Creating a tone for your film is an interesting factor in that it is almost effortless but has to be constantly considered lest you accidentally create a rollercoaster of emotion. A dark comedy finds what’s funny in something that is not inherently comedic and is often at times the opposite of comedic. On the other hand, a serious tone can be undermined by a comedic element that is unintentionally funny. In notorious “so bad its good” movies serious tones are made hilarious by the choices made in the same way that certain decisions can make a comedy not funny. Cauldron Films‘ newest release, The Crimes of the Black Cat, suffers from a tonal issue that creates engaging moments of comedy in moments of drama while making some of the dramatic moments become boring and convoluted.
Within the hustle and bustle of a fashion agency, there are many problems that the owners must be prepared for but one of them wasn’t MURDER. A model is found dead seemingly of natural causes with the only evidence being a shawl with a tear and a scratch on the victim’s neck. After the police break the news to the victim’s ex-love Peter, a blind composer, he decides to do some investigating himself. With the help of his butler and the victim’s roommate, they soon discover a mystery where the only clues are a trail of bodies.
As with their previous releases, Cauldron Films has done an outstanding job with the presentation of The Crimes of the Black Cat. The embossing of the limited-edition slipcover was good enough to make me think that the postal service tore my slipcover in transport. Inside there are four lobby cards, including a postcard of the brand new cover art, and the soundtrack, which is pretty standard music for Giallos with a bit more electric guitars, occasionally leaning more into the funkier side of the decade than most. On the Bluray, you’ll find the restoration has a bit of grain but is still outstanding for a film that is almost 50 years old as well as two commentary tracks, one from Giallo film author Troy Howarth and Nathaniel Thompson and the other from the Fragments of Fear- A Giallo Podcast, as well as the Remember Sergio Pastore featurette.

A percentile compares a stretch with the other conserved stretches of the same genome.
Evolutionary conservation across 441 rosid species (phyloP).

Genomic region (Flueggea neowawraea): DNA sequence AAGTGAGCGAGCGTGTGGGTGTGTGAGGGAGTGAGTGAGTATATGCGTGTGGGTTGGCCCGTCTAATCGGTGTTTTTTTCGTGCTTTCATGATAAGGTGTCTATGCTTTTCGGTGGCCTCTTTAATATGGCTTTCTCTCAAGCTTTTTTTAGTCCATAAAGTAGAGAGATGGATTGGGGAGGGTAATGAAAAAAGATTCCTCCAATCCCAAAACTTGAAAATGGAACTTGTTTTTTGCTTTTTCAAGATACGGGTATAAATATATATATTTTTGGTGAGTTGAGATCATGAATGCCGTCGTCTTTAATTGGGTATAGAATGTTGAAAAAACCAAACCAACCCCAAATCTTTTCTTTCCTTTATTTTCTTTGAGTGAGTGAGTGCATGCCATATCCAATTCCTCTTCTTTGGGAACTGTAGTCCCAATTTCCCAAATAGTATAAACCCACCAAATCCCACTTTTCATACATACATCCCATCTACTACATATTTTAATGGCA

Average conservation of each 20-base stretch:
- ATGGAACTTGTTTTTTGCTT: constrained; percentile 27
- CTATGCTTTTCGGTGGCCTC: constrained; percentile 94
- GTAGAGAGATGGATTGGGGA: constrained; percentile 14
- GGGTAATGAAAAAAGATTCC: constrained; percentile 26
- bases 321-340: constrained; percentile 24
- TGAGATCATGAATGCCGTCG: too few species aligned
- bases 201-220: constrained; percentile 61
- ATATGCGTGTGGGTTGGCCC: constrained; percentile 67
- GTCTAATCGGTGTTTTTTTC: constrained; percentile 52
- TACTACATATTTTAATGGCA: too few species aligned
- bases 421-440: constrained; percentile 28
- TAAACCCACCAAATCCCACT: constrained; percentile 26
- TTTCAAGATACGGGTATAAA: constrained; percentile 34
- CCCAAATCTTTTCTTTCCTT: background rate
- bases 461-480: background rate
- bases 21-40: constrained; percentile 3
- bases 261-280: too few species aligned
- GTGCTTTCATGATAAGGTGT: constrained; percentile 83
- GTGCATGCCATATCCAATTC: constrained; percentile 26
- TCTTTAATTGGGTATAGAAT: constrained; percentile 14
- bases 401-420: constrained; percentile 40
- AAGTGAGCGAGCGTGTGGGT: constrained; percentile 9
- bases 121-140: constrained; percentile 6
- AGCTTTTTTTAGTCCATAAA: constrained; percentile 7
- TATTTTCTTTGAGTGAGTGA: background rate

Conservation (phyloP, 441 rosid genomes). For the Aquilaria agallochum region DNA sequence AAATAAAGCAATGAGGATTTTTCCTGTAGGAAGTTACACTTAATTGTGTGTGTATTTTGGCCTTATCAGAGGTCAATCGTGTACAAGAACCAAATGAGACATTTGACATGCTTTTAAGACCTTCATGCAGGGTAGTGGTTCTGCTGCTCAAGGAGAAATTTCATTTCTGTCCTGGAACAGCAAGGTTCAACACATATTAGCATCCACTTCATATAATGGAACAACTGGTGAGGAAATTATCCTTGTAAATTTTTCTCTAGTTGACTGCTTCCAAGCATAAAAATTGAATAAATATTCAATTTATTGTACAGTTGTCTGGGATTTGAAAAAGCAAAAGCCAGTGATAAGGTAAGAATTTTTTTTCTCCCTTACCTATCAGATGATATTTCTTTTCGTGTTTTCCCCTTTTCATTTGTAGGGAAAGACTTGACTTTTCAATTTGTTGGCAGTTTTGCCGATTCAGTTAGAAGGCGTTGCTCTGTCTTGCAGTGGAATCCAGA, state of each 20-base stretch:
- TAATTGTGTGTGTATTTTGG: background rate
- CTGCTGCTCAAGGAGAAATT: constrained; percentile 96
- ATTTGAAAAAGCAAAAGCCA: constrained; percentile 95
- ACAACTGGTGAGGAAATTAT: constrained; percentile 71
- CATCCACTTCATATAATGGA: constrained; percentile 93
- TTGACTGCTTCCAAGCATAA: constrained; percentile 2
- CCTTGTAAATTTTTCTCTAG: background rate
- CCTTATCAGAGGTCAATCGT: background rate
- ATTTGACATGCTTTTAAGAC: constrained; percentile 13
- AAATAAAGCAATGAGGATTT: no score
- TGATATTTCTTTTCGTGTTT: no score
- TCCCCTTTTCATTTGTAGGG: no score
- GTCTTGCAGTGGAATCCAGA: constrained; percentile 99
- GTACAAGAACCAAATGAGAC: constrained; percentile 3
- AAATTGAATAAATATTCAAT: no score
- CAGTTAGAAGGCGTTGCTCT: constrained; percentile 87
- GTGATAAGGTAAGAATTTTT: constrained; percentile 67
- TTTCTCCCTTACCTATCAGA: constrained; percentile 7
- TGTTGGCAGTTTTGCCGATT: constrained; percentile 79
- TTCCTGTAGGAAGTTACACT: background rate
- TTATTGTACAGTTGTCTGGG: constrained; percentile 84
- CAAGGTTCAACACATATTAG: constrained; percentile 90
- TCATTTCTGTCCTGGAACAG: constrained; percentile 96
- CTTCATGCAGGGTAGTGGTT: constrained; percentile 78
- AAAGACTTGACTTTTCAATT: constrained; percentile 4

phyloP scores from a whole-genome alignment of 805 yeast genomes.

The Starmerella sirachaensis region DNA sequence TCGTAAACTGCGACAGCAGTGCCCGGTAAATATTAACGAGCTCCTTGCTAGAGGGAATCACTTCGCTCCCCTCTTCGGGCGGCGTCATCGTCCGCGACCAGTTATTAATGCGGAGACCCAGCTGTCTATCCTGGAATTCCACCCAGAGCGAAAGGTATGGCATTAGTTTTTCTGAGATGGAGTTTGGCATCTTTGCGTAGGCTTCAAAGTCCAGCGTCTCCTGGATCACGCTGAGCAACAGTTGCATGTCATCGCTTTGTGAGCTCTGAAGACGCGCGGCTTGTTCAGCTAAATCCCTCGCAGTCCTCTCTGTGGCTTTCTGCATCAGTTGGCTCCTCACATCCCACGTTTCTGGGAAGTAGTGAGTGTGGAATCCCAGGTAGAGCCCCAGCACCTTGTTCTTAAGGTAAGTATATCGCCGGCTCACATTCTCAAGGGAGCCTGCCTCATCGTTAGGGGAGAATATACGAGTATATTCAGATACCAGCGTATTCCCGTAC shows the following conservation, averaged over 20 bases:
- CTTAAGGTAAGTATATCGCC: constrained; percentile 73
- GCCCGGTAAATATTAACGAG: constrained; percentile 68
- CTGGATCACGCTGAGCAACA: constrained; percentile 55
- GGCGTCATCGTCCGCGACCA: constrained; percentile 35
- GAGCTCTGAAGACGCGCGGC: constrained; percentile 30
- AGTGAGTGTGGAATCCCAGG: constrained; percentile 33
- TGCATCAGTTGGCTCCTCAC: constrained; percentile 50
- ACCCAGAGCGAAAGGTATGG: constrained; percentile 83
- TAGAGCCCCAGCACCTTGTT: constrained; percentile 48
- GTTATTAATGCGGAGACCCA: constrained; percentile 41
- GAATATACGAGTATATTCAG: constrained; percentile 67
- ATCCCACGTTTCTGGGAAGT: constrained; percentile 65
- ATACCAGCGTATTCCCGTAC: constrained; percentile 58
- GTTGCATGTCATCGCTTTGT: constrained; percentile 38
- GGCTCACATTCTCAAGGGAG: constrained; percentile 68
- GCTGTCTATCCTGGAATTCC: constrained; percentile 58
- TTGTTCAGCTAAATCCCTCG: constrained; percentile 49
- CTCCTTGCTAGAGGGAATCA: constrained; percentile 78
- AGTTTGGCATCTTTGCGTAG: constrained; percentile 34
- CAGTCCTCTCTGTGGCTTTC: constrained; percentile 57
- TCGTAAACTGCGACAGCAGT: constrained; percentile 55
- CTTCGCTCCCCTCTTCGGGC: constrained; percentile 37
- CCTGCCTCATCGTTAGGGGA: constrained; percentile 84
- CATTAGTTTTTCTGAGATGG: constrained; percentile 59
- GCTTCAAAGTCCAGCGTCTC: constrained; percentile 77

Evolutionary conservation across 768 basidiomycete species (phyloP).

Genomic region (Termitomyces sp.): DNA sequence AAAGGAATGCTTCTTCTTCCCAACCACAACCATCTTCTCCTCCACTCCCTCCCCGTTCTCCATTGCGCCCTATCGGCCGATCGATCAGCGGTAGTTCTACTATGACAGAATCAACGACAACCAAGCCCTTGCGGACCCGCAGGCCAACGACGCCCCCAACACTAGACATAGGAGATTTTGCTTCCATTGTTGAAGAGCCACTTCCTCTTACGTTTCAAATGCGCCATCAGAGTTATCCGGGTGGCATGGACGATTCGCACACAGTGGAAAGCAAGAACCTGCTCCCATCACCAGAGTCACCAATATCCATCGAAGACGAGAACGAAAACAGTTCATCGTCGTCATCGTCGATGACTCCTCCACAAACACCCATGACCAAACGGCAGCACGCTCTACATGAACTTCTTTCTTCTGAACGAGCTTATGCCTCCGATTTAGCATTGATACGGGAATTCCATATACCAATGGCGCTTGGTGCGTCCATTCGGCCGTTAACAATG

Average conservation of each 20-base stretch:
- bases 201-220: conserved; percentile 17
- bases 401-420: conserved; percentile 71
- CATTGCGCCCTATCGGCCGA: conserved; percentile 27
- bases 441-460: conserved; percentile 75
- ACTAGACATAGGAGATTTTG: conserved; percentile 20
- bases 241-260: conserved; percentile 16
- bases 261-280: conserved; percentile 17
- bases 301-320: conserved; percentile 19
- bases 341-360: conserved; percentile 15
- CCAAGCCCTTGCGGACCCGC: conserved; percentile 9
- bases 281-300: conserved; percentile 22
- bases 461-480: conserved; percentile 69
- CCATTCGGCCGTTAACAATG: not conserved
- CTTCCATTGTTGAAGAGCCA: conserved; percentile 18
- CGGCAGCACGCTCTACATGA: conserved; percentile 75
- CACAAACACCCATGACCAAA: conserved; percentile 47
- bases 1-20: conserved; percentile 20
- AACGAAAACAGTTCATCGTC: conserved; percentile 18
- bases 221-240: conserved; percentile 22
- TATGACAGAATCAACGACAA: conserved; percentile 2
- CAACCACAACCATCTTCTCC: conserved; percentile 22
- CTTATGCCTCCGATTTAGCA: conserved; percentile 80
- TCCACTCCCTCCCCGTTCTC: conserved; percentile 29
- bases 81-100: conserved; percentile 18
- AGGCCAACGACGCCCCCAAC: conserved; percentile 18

While the film never hits the boring lows of Cauldron Films‘ previous release Beyond Terror, The Crimes of the Black Cat goes through tonal gymnastics in a way that can lose the audience fairly quickly. This is a film that has an incredibly strong introduction, the set up is clever with how Peter gets his first nugget of information and the death of Paola is mysterious, but as the film goes on the clues weaken the mystery instead of acting as revelations, leading to an ending that while exciting, feels rushed and convoluted.
Again Cauldron Films, for the new publishers on the block, have put out a gorgeous release. The restoration is great, the slipcover is beautiful, and the Bluray is full of fun features. It is always exciting to see a forgotten gem get its time in the sun and The Crimes of the Black Cat may be flawed and nowhere near the top in terms of Giallos classics, but it is an enjoyable enough experience worth purchasing if you are in the market for new releases of underseen films.
7 out of 10
(with a 9/10 for packaging & an 8 for the restoration itself)